Facebook, Privacy and the WorldWide Web

Facebook recently introduced several changes to its support which give users sharing choices, but in the process, the firm revealed what many have come to believe is its intentional disregard for consumer privacy and here we today going to discuss about the Facebook, Privacy and the WorldWide Web.

This error feels much like Facebook’s February 2009 debacle when the company shifted its user agreement in an”all take, no sacrifice” agreement that gave the firm the right to use, in perpetuity, all info shared by its users on the site. Users rebelled and Facebook backed down instantly.

Facebook, Privacy and the WorldWide Web

But this time it’s different. With these recent upgrades, Facebook has given users two important things: Easier ways to talk about and participate among communities of interest inside the network and much more privacy and security settings to adopt this new structure.

Facebook’s error is two-fold. The default privacy settings to the new Facebook are not Friends, Friends of Friends, or all Facebook, but the Whole Internet.

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Second, Facebook has supplied no easy road map for just how to navigate into the 50 privacy settings in order to select from one of the more than 170 privacy options.

Users’ confusion over the default option settings and how to alter them, along with lackluster explanations of the advantages of the new alterations, has created the usual uproar we’ve come to expect every time Facebook tweaks our home away from home.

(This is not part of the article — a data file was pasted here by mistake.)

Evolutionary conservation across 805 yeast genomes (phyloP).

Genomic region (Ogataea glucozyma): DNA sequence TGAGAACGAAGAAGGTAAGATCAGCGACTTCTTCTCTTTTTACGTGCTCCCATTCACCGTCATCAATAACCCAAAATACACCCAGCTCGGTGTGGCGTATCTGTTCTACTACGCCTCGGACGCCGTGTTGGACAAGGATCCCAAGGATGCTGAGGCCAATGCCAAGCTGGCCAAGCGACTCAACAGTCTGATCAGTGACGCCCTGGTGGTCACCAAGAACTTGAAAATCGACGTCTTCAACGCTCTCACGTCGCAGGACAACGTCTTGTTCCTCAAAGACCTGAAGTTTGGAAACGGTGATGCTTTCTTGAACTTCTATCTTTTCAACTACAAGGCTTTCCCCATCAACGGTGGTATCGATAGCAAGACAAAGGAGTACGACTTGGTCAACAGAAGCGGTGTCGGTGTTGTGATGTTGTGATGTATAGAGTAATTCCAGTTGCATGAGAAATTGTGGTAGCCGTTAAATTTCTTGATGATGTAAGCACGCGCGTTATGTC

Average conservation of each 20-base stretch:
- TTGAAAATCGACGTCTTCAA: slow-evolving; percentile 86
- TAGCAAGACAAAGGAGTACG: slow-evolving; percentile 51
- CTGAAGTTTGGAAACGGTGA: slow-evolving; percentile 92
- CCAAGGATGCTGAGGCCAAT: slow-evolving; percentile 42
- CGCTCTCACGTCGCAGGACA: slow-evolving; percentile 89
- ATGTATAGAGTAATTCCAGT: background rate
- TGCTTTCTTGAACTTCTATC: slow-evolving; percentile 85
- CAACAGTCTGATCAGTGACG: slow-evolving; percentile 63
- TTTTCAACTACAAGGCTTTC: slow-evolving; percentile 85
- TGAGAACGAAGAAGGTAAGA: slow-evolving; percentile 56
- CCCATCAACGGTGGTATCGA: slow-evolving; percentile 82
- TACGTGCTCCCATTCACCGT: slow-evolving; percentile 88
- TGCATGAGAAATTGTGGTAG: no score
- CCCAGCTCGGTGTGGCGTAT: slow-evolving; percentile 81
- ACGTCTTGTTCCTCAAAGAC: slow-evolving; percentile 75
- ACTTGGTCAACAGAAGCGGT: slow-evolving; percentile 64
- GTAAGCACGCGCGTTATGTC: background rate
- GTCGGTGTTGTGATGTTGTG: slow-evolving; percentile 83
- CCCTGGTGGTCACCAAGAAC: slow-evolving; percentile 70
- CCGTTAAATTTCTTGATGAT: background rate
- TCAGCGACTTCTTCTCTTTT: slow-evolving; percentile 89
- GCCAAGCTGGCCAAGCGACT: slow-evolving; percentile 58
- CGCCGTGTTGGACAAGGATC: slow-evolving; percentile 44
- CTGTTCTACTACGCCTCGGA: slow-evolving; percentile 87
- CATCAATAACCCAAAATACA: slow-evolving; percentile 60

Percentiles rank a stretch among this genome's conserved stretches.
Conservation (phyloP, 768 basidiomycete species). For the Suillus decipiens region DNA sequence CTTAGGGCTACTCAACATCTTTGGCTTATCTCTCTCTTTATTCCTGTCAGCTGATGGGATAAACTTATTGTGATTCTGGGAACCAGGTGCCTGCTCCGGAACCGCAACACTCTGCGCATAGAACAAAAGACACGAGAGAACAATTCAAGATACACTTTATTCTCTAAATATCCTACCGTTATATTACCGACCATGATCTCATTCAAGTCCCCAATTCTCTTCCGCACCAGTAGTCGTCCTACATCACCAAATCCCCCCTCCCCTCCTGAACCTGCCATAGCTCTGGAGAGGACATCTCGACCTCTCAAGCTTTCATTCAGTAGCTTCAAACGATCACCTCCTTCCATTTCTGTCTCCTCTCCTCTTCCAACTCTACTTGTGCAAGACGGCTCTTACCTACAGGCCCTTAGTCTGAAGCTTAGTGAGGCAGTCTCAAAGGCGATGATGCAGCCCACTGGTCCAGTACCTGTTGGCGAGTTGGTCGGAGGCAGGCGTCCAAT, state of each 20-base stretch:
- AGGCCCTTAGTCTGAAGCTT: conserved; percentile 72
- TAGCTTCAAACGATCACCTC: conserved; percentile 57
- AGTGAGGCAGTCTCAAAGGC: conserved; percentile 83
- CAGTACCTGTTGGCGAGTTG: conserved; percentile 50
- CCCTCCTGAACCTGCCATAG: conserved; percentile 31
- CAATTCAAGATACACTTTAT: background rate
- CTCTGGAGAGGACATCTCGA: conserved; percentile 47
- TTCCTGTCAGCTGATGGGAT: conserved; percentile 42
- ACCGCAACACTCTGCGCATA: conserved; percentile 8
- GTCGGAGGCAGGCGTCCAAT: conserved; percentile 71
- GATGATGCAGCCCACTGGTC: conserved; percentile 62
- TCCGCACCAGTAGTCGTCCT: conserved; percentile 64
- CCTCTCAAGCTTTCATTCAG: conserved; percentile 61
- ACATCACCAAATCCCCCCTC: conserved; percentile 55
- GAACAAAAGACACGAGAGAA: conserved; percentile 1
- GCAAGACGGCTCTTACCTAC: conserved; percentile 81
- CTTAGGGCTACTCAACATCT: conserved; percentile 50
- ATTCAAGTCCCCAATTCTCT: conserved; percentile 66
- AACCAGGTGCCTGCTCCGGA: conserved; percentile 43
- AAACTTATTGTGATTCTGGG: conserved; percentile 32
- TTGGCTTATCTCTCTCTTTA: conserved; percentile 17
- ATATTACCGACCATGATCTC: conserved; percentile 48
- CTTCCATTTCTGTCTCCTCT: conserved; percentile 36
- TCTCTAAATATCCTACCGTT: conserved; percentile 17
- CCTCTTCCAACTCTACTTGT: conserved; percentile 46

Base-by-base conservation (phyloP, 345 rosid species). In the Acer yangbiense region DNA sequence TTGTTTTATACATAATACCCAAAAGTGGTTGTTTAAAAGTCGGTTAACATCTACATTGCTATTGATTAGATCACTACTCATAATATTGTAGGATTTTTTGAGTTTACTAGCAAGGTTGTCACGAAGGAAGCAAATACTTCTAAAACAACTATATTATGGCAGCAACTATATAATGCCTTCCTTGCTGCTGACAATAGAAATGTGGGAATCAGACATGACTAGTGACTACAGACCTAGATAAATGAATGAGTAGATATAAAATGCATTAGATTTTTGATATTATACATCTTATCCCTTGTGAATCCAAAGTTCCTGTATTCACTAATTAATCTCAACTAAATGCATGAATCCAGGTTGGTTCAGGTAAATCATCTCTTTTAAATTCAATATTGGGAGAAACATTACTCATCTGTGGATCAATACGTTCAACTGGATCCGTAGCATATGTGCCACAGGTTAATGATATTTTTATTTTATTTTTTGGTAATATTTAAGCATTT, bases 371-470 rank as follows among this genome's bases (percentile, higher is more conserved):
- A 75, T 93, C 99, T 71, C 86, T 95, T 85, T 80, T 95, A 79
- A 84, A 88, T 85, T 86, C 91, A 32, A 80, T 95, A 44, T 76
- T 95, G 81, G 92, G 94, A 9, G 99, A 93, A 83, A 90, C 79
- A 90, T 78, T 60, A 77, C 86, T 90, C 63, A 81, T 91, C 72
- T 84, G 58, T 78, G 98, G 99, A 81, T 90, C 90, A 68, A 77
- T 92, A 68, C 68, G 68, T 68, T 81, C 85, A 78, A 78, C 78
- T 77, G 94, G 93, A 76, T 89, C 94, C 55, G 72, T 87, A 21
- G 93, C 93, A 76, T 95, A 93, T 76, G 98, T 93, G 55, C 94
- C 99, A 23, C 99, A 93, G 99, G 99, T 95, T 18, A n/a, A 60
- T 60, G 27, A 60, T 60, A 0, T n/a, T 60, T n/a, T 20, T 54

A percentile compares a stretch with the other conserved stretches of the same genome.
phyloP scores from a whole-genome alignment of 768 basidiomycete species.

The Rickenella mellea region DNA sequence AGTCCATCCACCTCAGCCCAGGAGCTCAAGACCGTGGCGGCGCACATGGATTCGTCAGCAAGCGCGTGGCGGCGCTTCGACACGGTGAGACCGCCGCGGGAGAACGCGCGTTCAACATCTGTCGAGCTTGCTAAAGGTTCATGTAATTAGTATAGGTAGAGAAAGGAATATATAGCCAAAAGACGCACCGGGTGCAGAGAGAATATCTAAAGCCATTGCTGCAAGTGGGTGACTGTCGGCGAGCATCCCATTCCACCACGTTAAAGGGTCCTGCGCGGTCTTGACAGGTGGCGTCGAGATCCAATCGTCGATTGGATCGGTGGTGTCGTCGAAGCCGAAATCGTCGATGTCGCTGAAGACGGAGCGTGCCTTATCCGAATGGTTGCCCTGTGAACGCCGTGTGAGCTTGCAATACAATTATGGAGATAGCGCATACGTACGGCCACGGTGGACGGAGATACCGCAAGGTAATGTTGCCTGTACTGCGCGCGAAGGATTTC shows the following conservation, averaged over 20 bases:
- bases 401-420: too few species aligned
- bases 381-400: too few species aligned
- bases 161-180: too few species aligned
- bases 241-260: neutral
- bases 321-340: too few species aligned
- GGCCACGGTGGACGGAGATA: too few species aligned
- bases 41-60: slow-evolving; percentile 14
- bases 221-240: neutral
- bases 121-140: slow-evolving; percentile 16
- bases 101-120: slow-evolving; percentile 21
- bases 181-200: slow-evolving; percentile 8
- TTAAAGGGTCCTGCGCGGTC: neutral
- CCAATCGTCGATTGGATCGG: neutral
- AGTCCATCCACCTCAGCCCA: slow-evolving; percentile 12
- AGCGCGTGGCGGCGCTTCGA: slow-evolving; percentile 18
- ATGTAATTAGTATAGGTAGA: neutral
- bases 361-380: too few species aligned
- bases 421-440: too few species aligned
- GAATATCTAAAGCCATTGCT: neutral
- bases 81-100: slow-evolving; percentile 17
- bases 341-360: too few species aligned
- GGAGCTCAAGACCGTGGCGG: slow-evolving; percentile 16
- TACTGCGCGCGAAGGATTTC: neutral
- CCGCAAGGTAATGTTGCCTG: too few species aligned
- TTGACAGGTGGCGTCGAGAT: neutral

Regrettably, for Facebook, this update has also created what analysts suspect is an increase in the number of users trying to delete their Facebook accounts. The amount of searches for”how do I delete my Facebook account [sic]” have increased dramatically because the changes were declared, and a mass exodus from Facebook was scheduled for May 31.

Nothing on the Internet Is Free

Facebook has over 400 million users, and after the mass exodus, the site will have over 400 million consumers.

The changes Facebook has made are part of Facebook’s inevitable monetizing strategy. And that is the purpose. Nothing around Facebook is free. Facebook has never been in the game to not make money. And it is finally doing this. And some of that will be profit.

Facebook will ultimately strike the essential balance between its bottom line and its own users. However, what consumers need to realize is that one fact will remain: Facebook will make money from the information users discuss on its site.

To those for whom this is a bad thing, Facebook is not the place to be. Profile information is the most valuable information for marketers on the Web, and no one Internet service has more of this kind of information than Facebook. Facebook will continue its route to use this information to generate money so as to stay in business and to continue to provide customers the services that they sign up for in droves.

The critics are correct: Facebook wants to create mountains of cash. But they could only take action if its customers are happy.

The Wild Wild Web

A great deal of the information that you share on Facebook – your email address, contact number, physical address – is already public on the internet and would remain so if Facebook went off tomorrow. This advice was there before Facebook and is present on line separately of Facebook.

Have a look at Pipl.com. A recent search on this writer’s name produced the following advice:

Contact details from Whitepages.com, Spokeo.com, and also others